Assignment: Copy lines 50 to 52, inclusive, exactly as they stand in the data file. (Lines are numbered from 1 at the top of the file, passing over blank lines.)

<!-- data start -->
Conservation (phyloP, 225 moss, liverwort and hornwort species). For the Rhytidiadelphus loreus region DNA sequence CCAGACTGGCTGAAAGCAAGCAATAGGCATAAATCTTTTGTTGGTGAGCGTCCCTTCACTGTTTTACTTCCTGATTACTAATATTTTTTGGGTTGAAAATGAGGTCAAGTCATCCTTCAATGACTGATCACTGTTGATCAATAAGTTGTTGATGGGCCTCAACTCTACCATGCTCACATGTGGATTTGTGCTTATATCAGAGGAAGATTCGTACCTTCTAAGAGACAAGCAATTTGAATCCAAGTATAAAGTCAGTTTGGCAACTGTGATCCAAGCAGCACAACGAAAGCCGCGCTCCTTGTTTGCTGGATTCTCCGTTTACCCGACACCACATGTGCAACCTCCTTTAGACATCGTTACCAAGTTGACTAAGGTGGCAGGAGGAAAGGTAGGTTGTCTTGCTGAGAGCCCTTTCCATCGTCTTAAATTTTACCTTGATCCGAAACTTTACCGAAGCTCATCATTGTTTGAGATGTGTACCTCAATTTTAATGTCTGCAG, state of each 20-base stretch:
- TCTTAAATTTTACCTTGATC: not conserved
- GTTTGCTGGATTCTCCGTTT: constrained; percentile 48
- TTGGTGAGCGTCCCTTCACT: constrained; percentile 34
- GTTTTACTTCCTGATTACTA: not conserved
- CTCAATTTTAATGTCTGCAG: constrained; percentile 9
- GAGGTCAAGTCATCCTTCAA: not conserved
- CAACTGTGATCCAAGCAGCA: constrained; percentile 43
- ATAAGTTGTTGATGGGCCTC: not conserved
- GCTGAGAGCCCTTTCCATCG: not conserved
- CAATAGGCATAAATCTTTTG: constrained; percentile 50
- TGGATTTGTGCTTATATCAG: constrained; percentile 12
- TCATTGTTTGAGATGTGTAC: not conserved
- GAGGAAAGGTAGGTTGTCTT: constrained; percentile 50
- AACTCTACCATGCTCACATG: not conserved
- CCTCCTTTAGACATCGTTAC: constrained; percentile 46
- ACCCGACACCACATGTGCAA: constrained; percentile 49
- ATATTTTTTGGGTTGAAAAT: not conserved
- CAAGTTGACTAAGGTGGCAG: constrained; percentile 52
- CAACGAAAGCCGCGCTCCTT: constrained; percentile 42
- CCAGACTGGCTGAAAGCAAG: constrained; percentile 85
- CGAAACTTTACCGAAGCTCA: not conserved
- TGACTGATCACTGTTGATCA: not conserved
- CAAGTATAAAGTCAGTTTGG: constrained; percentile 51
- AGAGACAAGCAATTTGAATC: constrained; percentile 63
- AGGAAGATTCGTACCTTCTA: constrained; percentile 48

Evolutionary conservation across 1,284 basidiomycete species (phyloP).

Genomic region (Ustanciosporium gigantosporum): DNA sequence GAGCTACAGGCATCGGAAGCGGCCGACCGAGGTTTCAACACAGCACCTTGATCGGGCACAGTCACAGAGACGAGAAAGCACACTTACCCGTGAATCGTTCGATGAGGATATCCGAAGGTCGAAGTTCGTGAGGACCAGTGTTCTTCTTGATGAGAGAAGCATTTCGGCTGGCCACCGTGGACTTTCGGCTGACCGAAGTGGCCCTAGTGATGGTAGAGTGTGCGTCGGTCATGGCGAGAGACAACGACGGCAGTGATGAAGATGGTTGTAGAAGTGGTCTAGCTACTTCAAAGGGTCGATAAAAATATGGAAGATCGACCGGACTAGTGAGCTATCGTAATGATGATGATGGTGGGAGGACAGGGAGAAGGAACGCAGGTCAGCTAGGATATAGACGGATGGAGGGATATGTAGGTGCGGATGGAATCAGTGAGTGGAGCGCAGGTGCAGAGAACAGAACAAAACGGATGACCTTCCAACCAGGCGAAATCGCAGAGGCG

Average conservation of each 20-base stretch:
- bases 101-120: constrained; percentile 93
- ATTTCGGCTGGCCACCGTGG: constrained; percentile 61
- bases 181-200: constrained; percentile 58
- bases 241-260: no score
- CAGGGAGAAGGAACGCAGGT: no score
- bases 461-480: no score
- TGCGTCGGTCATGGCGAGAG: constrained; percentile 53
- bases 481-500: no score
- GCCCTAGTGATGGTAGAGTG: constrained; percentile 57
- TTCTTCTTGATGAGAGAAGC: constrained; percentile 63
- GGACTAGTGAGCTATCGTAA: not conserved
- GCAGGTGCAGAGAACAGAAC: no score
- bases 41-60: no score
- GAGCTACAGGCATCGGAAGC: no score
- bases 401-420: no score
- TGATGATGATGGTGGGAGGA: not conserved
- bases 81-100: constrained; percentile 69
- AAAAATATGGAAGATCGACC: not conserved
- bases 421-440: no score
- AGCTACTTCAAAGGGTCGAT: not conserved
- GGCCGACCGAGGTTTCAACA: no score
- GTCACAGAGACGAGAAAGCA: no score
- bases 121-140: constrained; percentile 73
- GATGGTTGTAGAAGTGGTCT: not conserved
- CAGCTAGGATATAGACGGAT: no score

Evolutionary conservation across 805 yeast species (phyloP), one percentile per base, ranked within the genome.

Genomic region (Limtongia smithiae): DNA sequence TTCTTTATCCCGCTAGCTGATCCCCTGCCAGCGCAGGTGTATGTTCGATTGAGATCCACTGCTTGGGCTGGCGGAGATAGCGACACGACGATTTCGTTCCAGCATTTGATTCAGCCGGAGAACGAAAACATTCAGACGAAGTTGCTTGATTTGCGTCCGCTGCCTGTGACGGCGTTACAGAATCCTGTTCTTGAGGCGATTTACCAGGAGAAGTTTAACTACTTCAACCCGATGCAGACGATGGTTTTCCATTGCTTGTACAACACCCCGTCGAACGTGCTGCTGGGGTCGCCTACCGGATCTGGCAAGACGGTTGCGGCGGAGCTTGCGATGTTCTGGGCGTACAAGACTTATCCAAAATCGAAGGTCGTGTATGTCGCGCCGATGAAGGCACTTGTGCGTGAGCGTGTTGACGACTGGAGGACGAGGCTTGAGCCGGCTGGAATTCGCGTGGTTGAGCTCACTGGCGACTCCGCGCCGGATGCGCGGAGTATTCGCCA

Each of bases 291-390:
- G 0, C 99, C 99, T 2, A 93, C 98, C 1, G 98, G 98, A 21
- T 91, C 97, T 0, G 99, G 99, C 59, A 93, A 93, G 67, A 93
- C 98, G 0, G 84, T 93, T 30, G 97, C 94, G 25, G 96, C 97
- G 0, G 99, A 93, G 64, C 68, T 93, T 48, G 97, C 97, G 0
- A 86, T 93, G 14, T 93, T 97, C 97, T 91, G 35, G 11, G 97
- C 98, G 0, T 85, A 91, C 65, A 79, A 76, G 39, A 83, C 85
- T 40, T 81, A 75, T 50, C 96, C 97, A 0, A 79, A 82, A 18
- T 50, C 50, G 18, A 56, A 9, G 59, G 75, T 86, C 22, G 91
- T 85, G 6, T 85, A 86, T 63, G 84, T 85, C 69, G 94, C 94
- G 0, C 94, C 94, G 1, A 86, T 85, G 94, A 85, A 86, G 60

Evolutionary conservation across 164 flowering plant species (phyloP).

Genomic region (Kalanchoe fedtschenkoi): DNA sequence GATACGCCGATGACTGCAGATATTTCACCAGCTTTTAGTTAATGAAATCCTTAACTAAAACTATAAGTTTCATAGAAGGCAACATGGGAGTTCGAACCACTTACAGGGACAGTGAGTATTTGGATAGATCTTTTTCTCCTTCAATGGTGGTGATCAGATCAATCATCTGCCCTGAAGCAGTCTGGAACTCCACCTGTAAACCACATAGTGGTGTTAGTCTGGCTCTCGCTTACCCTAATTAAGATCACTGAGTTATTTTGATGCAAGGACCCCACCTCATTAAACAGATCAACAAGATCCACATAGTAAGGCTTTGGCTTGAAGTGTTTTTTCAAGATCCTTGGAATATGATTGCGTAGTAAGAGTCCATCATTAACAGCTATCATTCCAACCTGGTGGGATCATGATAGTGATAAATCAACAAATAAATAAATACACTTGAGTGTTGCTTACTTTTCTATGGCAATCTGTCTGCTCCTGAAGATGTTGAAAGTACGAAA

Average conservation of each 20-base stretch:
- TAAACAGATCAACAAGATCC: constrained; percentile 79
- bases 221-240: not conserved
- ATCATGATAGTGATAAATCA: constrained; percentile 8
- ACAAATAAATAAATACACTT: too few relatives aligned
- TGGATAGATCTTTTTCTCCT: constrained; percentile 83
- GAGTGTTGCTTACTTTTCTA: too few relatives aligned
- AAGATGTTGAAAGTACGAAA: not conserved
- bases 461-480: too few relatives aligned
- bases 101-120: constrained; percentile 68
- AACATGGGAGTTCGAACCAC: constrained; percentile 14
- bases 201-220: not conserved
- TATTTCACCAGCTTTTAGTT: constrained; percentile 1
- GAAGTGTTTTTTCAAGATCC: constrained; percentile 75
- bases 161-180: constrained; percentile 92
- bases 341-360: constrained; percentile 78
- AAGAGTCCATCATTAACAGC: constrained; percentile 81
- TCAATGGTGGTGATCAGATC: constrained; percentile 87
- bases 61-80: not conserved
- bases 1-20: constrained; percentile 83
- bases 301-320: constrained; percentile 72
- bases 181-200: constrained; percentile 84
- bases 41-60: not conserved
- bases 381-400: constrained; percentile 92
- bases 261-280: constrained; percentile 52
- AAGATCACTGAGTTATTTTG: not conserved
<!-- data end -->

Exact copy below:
- GGCCGACCGAGGTTTCAACA: no score
- GTCACAGAGACGAGAAAGCA: no score
- bases 121-140: constrained; percentile 73